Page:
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Thu Jul 31 01:18:32 SAST 2014

The clowns dragging us down

Justice Malala | 01 August, 2011 00:01
Justice Malala
Image by: The Times

You have to laugh, really. We complain about lack of leadership in the ANC. We point at President Jacob Zuma and his plodding, wait-and-see style when he has to take decisive steps.

Public Protector's report? - I'm still reading it. Sicelo Shiceka's jaunt to see a girlfriend in jail? - I'll get to that.

Speed is not Zuma and his cabinet's greatest attribute. Perhaps this explains why it took so long for the ANC to unseat the National Party. You have to chuckle.

Our leadership vacuum is not just at ANC level. It is at its worst in the ANC Youth League. Ask an ordinary South African to give you the names of the league's top leaders and they will name Julius Malema, the league's president, and perhaps its spokesman, Floyd Shivambu. A few will perhaps name Pule Mabe, the league's treasurer-general, but not many beyond that.

They are not inspiring. In fact, they make one shiver to think that Zuma says they are the future of the ANC.

It is clear to anyone who takes a few seconds to think about it to realise that Malema, with his talk of being a champion of the poor and his pledges of "economic liberation" is as bogus as they come. Anyone who goes to a game farm and pays R78000 in cash, unless he owns a bottle store, has a source of income beyond his R50000 salary. Or perhaps Malema has been saving for a holiday all year. So perhaps he visited the bank and withdrew R78000 in cash. He will soon show us his withdrawal slip. You have to laugh.

Like all tin-pot dictators in the making, Malema has stolen the language of the Left to position himself as a champion of the poor. In the meantime, while he has no discernible source of extra income, he manages to pay R2-million in three cash instalments for his house in Sandton. He manages to build himself a R16-million home with a bunker.

But he wants us to believe that he is a man of the people who does not have other sources of income and would not be influenced by others. Is he being paid to use his influence to push government tenders towards certain individuals in Limpopo?

Zizi Kodwa, one-time spokesman of the ANC Youth League, once crassly referred to Thabo Mbeki-supporting ANC members as dogs to be "beaten until their owners and handlers emerge". Who are Malema's paymasters? Why is he receiving money from them? Why is it a secret?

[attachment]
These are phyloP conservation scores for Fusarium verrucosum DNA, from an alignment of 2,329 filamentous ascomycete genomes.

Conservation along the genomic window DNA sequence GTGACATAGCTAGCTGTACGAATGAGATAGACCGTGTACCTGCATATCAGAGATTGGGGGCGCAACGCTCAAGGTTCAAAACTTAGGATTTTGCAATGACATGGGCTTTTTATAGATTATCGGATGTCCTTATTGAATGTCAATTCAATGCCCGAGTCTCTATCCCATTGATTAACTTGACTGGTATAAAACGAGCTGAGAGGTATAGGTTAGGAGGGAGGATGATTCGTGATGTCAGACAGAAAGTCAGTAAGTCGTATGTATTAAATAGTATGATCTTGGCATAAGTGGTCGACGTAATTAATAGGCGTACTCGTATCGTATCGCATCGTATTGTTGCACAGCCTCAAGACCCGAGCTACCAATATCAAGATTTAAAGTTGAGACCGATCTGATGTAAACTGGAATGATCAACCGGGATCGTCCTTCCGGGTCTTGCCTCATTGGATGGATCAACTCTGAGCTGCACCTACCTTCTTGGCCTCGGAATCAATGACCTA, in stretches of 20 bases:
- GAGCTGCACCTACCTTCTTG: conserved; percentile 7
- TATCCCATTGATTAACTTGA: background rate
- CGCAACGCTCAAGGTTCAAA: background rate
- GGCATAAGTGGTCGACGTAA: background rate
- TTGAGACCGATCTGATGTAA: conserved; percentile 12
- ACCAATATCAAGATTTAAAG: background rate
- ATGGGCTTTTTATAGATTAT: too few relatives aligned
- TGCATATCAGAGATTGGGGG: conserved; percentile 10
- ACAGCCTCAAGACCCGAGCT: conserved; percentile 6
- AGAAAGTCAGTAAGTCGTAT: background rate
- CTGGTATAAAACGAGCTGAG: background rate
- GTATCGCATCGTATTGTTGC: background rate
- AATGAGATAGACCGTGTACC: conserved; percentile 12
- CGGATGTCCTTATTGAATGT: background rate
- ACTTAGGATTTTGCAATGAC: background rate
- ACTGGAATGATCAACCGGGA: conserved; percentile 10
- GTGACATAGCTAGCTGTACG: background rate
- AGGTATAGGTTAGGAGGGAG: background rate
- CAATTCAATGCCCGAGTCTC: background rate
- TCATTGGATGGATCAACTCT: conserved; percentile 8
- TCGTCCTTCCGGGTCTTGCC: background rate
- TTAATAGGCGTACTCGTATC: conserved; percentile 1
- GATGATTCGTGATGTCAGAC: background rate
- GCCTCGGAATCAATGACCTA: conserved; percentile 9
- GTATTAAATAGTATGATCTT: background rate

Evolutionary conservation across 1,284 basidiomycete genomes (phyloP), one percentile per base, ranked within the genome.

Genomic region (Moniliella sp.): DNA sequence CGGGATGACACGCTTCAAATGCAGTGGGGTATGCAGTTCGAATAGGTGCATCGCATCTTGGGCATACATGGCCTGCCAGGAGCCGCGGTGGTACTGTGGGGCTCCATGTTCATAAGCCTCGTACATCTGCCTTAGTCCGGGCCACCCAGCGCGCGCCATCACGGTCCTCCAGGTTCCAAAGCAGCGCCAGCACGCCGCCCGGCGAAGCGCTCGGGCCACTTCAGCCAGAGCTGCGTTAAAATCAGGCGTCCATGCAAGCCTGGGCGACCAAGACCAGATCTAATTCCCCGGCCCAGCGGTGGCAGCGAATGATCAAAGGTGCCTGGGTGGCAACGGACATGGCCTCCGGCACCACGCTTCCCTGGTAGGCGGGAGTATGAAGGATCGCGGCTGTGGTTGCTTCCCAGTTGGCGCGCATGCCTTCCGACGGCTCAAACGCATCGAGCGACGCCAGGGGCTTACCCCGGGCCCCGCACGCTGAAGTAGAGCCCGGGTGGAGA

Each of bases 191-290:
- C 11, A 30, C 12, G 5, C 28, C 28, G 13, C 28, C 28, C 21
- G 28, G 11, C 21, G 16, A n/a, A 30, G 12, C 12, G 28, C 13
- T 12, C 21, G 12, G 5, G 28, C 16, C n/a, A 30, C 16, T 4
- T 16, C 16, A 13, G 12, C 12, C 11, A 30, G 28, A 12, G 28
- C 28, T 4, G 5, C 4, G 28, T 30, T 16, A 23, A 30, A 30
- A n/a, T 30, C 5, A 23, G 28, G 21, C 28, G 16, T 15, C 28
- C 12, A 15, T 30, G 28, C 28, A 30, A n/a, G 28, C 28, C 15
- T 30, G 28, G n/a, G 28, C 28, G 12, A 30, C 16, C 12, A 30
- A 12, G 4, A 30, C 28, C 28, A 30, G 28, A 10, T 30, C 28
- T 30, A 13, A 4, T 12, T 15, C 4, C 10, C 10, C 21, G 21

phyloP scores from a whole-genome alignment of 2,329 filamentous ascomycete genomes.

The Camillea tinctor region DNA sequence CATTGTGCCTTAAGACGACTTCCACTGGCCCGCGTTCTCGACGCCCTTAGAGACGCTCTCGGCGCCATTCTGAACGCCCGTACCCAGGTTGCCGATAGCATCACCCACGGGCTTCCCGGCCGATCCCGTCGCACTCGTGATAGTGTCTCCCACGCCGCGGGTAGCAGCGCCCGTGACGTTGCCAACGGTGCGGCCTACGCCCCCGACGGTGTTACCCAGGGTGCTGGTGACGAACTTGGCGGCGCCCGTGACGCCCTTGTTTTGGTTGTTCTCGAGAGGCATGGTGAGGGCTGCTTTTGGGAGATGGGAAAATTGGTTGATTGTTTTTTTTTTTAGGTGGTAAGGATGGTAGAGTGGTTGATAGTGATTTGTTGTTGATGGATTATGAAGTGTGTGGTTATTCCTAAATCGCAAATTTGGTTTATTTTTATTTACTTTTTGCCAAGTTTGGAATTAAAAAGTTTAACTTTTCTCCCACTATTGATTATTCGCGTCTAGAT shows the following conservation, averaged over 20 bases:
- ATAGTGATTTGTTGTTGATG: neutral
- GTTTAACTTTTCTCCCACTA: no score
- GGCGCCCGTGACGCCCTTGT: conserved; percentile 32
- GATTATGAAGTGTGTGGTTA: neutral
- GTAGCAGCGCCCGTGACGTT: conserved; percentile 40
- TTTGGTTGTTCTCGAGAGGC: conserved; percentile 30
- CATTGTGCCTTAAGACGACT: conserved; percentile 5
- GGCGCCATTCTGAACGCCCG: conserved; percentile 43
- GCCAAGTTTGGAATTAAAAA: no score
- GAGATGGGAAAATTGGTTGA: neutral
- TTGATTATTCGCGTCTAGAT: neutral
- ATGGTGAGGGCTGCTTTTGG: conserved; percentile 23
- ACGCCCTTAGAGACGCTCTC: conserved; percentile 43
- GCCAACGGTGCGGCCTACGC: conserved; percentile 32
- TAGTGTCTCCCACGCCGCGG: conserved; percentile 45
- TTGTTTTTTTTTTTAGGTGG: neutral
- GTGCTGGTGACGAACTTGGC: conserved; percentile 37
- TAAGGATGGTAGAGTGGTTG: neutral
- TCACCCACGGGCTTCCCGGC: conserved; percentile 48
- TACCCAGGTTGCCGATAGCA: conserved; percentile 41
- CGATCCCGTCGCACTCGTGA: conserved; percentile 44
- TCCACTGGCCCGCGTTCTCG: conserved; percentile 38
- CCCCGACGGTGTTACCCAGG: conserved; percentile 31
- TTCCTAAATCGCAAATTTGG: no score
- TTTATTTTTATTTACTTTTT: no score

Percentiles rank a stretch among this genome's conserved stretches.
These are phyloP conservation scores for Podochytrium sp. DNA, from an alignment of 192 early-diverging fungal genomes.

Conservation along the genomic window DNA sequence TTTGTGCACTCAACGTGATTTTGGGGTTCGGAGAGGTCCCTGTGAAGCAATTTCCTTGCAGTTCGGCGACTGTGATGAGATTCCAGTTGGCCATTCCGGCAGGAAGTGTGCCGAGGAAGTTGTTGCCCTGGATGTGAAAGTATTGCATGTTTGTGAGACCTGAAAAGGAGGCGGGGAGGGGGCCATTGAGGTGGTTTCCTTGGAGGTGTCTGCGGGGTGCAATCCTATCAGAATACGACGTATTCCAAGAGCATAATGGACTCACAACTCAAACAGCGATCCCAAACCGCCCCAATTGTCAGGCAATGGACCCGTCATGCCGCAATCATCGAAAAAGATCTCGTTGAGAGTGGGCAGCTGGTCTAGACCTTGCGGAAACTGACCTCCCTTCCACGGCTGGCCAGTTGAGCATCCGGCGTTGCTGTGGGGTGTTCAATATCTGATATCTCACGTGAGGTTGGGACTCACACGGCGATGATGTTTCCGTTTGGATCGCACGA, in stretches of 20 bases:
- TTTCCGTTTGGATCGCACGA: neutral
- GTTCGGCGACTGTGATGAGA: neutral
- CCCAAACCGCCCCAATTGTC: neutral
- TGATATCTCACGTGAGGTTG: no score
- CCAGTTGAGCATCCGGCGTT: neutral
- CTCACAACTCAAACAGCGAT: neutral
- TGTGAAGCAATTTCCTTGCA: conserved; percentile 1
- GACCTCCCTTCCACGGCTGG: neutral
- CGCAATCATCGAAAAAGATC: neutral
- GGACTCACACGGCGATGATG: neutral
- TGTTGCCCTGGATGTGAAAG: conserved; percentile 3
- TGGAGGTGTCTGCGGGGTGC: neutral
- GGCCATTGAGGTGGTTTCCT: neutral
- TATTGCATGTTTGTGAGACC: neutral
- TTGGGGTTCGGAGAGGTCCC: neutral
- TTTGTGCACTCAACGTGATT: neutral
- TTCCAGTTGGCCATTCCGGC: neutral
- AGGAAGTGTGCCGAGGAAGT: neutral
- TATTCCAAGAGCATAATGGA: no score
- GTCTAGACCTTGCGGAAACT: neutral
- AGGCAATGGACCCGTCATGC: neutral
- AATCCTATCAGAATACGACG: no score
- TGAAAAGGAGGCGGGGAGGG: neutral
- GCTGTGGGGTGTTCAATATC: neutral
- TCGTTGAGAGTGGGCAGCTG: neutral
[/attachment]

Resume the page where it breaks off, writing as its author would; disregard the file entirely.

You have to laugh. Shivambu is supposedly the public face of the league. The man seems to know nothing but the F-word and reeks of sexism and racism. He does not communicate. He offends and he repulses.

Malema and Shivambu represent the worst of the broad mass democratic movement. Today, though, you would think they are its leaders. This is where we are now.

This week we were introduced to yet another ANCYL leader, a new member of this august crowd. Sindiso Magaqa, the league's new secretary, immediately signalled that he is of the same ilk as the others when he plodded through his defence of Malema with insults, inanities and contradictions - all peppered with a heavy dose of racism.

Reacting to allegations that Malema got a R200 000 bribe, he said to journalists: "You are being controlled, you are playing political dirty tricks and we know that some of you - not all of you - are being funded."

He sat there without offering a shred of evidence for his allegations. Scientific evidence is not a strong point with the league.

In an interview with City Press, Magaqa offered this gem as the basis of his calls for nationalisation of mines: "White people came from the sea without land and cows. We know they robbed our forefathers by giving them mirrors in exchange for cows. They have not been contributing anything to the upliftment of black communities. People are losing patience. They want the ANC to take back what is rightfully theirs. It is a disgrace that we have not even exceeded 7% in redistributing land since 1994."

One has to laugh, but one has to shed a tear too. These high-living poseurs whose only proximity to a revolution is a Mandela T-shirt have become the public face of the ANC and South African intellectual discourse.

They hog the headlines and now seem to be determining policy direction. ANC leaders keep quiet. There is a price to be paid, though.

Foreign direct investment is collapsing. Mining and other jobs will be destroyed. This economy will seize up. All because we handed policy-making to this lot.

You have to laugh. And weep.

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Thu Jul 31 01:18:33 SAST 2014 ::